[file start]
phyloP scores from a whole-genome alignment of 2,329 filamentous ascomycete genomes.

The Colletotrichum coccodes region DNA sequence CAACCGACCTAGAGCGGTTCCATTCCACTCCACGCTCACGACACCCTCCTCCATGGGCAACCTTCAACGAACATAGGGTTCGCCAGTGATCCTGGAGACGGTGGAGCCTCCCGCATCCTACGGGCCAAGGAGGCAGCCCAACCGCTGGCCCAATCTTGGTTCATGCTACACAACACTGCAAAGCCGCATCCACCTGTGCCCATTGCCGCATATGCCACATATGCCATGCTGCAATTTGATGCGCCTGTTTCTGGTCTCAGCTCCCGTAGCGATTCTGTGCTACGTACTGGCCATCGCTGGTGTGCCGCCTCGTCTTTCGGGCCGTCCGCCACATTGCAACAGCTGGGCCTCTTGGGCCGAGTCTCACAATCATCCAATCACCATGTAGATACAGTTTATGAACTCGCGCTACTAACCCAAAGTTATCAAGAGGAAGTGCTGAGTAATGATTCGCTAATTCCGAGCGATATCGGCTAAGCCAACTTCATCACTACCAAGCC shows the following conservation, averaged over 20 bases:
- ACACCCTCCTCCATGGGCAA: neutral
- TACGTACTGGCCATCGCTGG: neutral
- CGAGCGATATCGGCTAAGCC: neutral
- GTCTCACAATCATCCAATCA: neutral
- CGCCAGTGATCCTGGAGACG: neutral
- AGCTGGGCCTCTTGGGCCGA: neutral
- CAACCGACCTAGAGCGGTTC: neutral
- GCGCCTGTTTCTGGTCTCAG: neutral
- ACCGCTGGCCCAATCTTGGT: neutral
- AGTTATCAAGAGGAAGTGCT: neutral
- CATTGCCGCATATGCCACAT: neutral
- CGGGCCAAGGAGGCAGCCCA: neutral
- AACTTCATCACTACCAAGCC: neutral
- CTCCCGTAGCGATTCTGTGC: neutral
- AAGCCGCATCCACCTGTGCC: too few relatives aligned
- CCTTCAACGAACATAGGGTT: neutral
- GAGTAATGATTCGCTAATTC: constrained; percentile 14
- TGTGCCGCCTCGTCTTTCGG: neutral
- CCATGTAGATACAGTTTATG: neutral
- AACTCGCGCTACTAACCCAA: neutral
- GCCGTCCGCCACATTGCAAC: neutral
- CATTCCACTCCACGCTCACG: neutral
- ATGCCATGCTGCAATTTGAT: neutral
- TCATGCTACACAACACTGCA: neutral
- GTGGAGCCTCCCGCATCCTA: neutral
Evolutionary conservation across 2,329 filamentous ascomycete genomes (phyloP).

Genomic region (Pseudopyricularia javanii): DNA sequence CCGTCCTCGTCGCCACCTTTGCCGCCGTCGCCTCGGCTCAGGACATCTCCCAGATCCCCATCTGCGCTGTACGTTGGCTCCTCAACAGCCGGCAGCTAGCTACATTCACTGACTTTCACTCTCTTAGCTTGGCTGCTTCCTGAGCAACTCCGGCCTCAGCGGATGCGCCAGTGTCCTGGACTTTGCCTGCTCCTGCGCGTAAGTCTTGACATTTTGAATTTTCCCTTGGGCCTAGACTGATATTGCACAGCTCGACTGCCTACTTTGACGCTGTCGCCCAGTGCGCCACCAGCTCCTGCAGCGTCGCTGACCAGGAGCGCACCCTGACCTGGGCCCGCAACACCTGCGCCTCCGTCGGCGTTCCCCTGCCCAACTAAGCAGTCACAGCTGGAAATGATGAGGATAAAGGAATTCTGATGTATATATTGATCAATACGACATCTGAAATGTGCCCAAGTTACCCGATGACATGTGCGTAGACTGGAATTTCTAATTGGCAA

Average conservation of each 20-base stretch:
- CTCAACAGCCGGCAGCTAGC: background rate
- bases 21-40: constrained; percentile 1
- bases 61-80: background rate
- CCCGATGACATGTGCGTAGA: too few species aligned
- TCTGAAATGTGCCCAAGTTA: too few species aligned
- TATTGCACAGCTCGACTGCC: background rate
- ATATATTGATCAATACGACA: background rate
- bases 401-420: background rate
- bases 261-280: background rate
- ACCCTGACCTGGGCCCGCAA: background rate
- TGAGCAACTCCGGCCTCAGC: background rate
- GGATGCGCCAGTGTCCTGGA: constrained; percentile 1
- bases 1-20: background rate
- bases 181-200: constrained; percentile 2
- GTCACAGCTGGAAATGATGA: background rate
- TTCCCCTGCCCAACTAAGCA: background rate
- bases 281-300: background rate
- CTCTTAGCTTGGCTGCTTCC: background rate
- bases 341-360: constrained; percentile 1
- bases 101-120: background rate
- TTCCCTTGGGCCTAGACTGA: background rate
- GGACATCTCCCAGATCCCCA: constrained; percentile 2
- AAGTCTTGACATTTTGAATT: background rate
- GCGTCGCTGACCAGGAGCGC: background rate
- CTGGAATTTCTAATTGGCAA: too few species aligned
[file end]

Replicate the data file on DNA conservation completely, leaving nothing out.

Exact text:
phyloP scores from a whole-genome alignment of 2,329 filamentous ascomycete genomes.

The Colletotrichum coccodes region DNA sequence CAACCGACCTAGAGCGGTTCCATTCCACTCCACGCTCACGACACCCTCCTCCATGGGCAACCTTCAACGAACATAGGGTTCGCCAGTGATCCTGGAGACGGTGGAGCCTCCCGCATCCTACGGGCCAAGGAGGCAGCCCAACCGCTGGCCCAATCTTGGTTCATGCTACACAACACTGCAAAGCCGCATCCACCTGTGCCCATTGCCGCATATGCCACATATGCCATGCTGCAATTTGATGCGCCTGTTTCTGGTCTCAGCTCCCGTAGCGATTCTGTGCTACGTACTGGCCATCGCTGGTGTGCCGCCTCGTCTTTCGGGCCGTCCGCCACATTGCAACAGCTGGGCCTCTTGGGCCGAGTCTCACAATCATCCAATCACCATGTAGATACAGTTTATGAACTCGCGCTACTAACCCAAAGTTATCAAGAGGAAGTGCTGAGTAATGATTCGCTAATTCCGAGCGATATCGGCTAAGCCAACTTCATCACTACCAAGCC shows the following conservation, averaged over 20 bases:
- ACACCCTCCTCCATGGGCAA: neutral
- TACGTACTGGCCATCGCTGG: neutral
- CGAGCGATATCGGCTAAGCC: neutral
- GTCTCACAATCATCCAATCA: neutral
- CGCCAGTGATCCTGGAGACG: neutral
- AGCTGGGCCTCTTGGGCCGA: neutral
- CAACCGACCTAGAGCGGTTC: neutral
- GCGCCTGTTTCTGGTCTCAG: neutral
- ACCGCTGGCCCAATCTTGGT: neutral
- AGTTATCAAGAGGAAGTGCT: neutral
- CATTGCCGCATATGCCACAT: neutral
- CGGGCCAAGGAGGCAGCCCA: neutral
- AACTTCATCACTACCAAGCC: neutral
- CTCCCGTAGCGATTCTGTGC: neutral
- AAGCCGCATCCACCTGTGCC: too few relatives aligned
- CCTTCAACGAACATAGGGTT: neutral
- GAGTAATGATTCGCTAATTC: constrained; percentile 14
- TGTGCCGCCTCGTCTTTCGG: neutral
- CCATGTAGATACAGTTTATG: neutral
- AACTCGCGCTACTAACCCAA: neutral
- GCCGTCCGCCACATTGCAAC: neutral
- CATTCCACTCCACGCTCACG: neutral
- ATGCCATGCTGCAATTTGAT: neutral
- TCATGCTACACAACACTGCA: neutral
- GTGGAGCCTCCCGCATCCTA: neutral
Evolutionary conservation across 2,329 filamentous ascomycete genomes (phyloP).

Genomic region (Pseudopyricularia javanii): DNA sequence CCGTCCTCGTCGCCACCTTTGCCGCCGTCGCCTCGGCTCAGGACATCTCCCAGATCCCCATCTGCGCTGTACGTTGGCTCCTCAACAGCCGGCAGCTAGCTACATTCACTGACTTTCACTCTCTTAGCTTGGCTGCTTCCTGAGCAACTCCGGCCTCAGCGGATGCGCCAGTGTCCTGGACTTTGCCTGCTCCTGCGCGTAAGTCTTGACATTTTGAATTTTCCCTTGGGCCTAGACTGATATTGCACAGCTCGACTGCCTACTTTGACGCTGTCGCCCAGTGCGCCACCAGCTCCTGCAGCGTCGCTGACCAGGAGCGCACCCTGACCTGGGCCCGCAACACCTGCGCCTCCGTCGGCGTTCCCCTGCCCAACTAAGCAGTCACAGCTGGAAATGATGAGGATAAAGGAATTCTGATGTATATATTGATCAATACGACATCTGAAATGTGCCCAAGTTACCCGATGACATGTGCGTAGACTGGAATTTCTAATTGGCAA

Average conservation of each 20-base stretch:
- CTCAACAGCCGGCAGCTAGC: background rate
- bases 21-40: constrained; percentile 1
- bases 61-80: background rate
- CCCGATGACATGTGCGTAGA: too few species aligned
- TCTGAAATGTGCCCAAGTTA: too few species aligned
- TATTGCACAGCTCGACTGCC: background rate
- ATATATTGATCAATACGACA: background rate
- bases 401-420: background rate
- bases 261-280: background rate
- ACCCTGACCTGGGCCCGCAA: background rate
- TGAGCAACTCCGGCCTCAGC: background rate
- GGATGCGCCAGTGTCCTGGA: constrained; percentile 1
- bases 1-20: background rate
- bases 181-200: constrained; percentile 2
- GTCACAGCTGGAAATGATGA: background rate
- TTCCCCTGCCCAACTAAGCA: background rate
- bases 281-300: background rate
- CTCTTAGCTTGGCTGCTTCC: background rate
- bases 341-360: constrained; percentile 1
- bases 101-120: background rate
- TTCCCTTGGGCCTAGACTGA: background rate
- GGACATCTCCCAGATCCCCA: constrained; percentile 2
- AAGTCTTGACATTTTGAATT: background rate
- GCGTCGCTGACCAGGAGCGC: background rate
- CTGGAATTTCTAATTGGCAA: too few species aligned